Windows movement commands for moving in any standard edit field including word
processor edit fields. None of them will change.
More screen-reader commands:
Screen review commands:
Note the pattern as I give these commands:
Read previous line, numpad 7.
Read current line, numpad 8.
Read next line numpad nine.
You move in screen review to the previous or next line when you issue those
commands. You can keep moving and reading until you get to the top or bottom of
Read previous word, numpad 4.
Read current word, numpad 5.
Read next word, numpad 6.
Read previous character, numpad 1.
Read current character, numpad 2.
Read next character, numpad 3.
Note the pattern. Read current is the key in the middle of each of these rows.
Move to and read previous is the key on the left.
Move to and read next is the key to the right.
The lower the numbers the smaller the movement unit. 1 2 and 3 move by character.
4 5 and 6 move by word. Etc.
Here are two more important commands:
Jump to top of window, shift numpad 7.
Jump to bottom of window is shift numpad 9.
I've said top and bottom of Window but that's oversimplified. It depends what kind
of review mode you are using. I won't go into that to any extent in this very
that is the one you should be in usually. Unless you change it, you will remain
there. If you use another review mode, afterword, make sure you return to object
reviewIf you don't, you won't hear what you expect to hear at various times.
To make sure you are in object review, issue the command numpad insert nummpad 1.
When you are already in object review and can't move to another review mode, you
will hear no previous review mode. You will then know you are in the right one.
Or if you are returning from another review mode, when you hear object review, you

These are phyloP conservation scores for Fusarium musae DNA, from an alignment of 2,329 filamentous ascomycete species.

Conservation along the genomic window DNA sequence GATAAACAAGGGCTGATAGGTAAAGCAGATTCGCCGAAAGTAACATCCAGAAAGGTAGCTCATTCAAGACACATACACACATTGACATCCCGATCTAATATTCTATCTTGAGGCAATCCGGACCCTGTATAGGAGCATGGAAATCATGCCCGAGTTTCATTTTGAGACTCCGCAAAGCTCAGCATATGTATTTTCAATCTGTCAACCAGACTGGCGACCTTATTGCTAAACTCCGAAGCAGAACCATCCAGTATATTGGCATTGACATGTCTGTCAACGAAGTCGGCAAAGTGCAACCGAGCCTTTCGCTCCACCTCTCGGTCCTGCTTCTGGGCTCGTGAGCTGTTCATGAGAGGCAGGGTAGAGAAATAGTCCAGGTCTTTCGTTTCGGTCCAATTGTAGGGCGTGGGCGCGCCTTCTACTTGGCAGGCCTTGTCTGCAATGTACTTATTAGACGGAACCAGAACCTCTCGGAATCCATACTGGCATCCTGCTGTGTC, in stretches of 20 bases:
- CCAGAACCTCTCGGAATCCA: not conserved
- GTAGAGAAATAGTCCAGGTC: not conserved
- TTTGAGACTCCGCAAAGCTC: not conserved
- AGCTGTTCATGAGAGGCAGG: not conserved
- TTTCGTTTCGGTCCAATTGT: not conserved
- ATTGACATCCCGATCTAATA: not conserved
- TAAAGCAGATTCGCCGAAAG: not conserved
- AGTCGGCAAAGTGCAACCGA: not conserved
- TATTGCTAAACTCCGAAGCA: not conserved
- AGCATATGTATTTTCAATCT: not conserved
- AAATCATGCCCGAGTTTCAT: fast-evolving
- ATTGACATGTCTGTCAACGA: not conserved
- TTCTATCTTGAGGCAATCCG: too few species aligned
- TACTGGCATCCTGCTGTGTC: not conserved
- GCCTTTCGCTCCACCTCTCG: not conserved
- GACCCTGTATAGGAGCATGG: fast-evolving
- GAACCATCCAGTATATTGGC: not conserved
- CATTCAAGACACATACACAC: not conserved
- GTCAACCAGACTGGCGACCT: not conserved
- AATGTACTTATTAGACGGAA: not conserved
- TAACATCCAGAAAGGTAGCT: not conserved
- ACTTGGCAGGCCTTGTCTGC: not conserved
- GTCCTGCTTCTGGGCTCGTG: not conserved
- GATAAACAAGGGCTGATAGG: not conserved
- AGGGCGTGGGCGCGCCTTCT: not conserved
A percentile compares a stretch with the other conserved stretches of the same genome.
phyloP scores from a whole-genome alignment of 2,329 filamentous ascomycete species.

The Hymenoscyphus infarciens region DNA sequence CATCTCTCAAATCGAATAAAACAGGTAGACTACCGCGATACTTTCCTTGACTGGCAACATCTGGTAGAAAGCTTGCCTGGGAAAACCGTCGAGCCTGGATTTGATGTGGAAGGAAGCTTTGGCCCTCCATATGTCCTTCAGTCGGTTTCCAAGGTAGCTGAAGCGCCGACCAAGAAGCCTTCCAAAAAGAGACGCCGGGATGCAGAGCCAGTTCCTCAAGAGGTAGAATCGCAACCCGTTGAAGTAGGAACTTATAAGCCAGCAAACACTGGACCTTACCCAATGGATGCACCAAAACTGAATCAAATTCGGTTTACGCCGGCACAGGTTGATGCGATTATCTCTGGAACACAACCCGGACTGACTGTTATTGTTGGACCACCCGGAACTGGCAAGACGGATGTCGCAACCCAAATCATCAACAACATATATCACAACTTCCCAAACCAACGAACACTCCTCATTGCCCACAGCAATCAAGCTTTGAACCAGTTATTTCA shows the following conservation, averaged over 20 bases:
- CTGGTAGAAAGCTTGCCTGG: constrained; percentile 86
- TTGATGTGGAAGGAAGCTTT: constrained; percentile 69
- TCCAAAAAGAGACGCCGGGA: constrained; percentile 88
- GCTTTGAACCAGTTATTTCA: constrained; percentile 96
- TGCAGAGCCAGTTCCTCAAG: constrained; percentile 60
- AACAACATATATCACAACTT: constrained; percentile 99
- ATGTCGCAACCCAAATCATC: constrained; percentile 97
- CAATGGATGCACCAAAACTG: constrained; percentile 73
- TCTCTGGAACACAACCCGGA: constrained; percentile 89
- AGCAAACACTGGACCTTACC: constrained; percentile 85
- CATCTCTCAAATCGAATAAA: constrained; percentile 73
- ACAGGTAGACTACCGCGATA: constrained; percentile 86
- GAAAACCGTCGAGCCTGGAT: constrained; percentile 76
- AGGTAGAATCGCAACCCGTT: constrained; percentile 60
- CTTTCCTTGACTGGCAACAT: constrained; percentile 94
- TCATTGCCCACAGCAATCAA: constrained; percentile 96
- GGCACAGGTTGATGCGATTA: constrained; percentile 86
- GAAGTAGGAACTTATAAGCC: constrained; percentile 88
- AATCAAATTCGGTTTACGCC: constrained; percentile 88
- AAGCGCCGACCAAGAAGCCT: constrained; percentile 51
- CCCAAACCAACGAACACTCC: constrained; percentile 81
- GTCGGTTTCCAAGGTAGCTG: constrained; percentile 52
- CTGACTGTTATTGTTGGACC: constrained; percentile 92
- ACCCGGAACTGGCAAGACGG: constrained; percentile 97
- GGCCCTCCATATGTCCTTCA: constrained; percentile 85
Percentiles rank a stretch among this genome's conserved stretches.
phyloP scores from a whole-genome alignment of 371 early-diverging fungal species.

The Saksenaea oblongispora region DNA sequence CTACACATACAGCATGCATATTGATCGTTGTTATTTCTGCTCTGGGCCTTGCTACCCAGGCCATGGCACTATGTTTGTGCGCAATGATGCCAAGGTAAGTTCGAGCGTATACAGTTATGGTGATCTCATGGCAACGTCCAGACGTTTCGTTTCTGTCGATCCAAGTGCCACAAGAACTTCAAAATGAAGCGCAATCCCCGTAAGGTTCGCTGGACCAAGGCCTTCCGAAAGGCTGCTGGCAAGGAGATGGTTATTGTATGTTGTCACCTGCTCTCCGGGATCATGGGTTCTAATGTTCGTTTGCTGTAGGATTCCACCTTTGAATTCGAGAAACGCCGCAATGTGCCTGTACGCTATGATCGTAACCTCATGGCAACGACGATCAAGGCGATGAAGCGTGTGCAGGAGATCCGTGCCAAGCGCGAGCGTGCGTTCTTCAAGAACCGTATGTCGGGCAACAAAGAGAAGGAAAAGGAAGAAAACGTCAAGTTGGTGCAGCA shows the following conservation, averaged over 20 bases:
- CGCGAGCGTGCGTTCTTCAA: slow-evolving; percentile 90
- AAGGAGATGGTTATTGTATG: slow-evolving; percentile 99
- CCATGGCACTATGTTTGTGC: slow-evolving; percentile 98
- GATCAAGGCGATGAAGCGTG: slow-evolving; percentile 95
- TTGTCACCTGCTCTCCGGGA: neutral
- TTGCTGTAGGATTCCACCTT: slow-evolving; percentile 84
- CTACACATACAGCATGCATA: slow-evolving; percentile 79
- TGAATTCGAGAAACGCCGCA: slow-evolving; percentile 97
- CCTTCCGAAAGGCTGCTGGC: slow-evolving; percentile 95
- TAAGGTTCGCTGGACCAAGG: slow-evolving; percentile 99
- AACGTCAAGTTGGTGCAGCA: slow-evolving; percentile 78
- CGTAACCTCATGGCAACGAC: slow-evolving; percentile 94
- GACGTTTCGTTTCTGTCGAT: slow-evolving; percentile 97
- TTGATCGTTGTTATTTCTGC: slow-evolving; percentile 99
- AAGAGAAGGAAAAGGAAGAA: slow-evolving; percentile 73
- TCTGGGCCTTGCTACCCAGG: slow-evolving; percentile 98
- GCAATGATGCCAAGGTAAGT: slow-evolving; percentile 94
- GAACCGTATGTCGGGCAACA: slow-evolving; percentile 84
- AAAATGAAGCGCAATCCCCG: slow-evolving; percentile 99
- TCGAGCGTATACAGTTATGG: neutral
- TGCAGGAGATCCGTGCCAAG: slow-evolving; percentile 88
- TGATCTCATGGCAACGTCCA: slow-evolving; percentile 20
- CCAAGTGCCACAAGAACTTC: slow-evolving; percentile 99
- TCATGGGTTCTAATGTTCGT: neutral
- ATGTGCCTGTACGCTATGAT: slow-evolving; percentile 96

will know you are back in the right one.
I won't describe its use here, but screen review is similar not in commands, but in
how you review the screen to the Window-eyes cursor. Object review is different
from any review mode available in Window-eyes. It is valuable to know for various
uses. Depending on how you use your computer, you may find it valuable or not. I'm
simply making you aware that it is different and that you may want to learn it.
I'll provide a resource that teaches in great detail how to use NVDA.
This tutorial is to get you going using NVDA and to show you that even with the
little I will teach, you can still do a good deal of what you used to do. You may
then learn more as you wish.
Believe it or not, that is just about all I will teach in this very short tutorial
but I'll tell you a few more things.
When you are on a web page, quick navigation commands are almost identical whether
you are using NVDA or Window-eyes.
Move by headings is h. Skip blocks of links is n.
Move to next button is b,
Next combo box is c.
Next check box is x.
NVDA has an input help mode which is similar to what is in Window-eyes. Insert and
1 on the main keyboard turns it on. When you press a key or combination of keys
that might be a command, you will hear what the keys are and what, if any command
they execute. This varies cdepending on where you are.
When in a browser that supports browse mode, typing a lot of individual letters
will give you information about what the keys do in browse mode. I already gave
much of that information above but you may want to press a lot of keys using input
mode in a browser.
To turn input mode off use the same command you used to turn it on, insert 1.
to learn more about NVDA, a popular tutorial is available at (insert URL.)
On that page, you will see links to download different sections dealing with
different subjects. You can also download the entire tutorial as a zip file.
There is also an e-mail list for NVDA users. To join, send a blank message to this
I hope that this tutorial has removed much of your apprehension about switching to
NVDA. Now, as you wish or need, you may consult the tutorial I gave a link to.
NVDA is a powerful screen-reader and it will meet a lot of users needs as well as
JAWS or Window-eyes does. I hope this very short tutorial gives you a good
foundation on which to build confidence that the transition should be much easier
than you may have thought and that it will help make it much more enjoyable.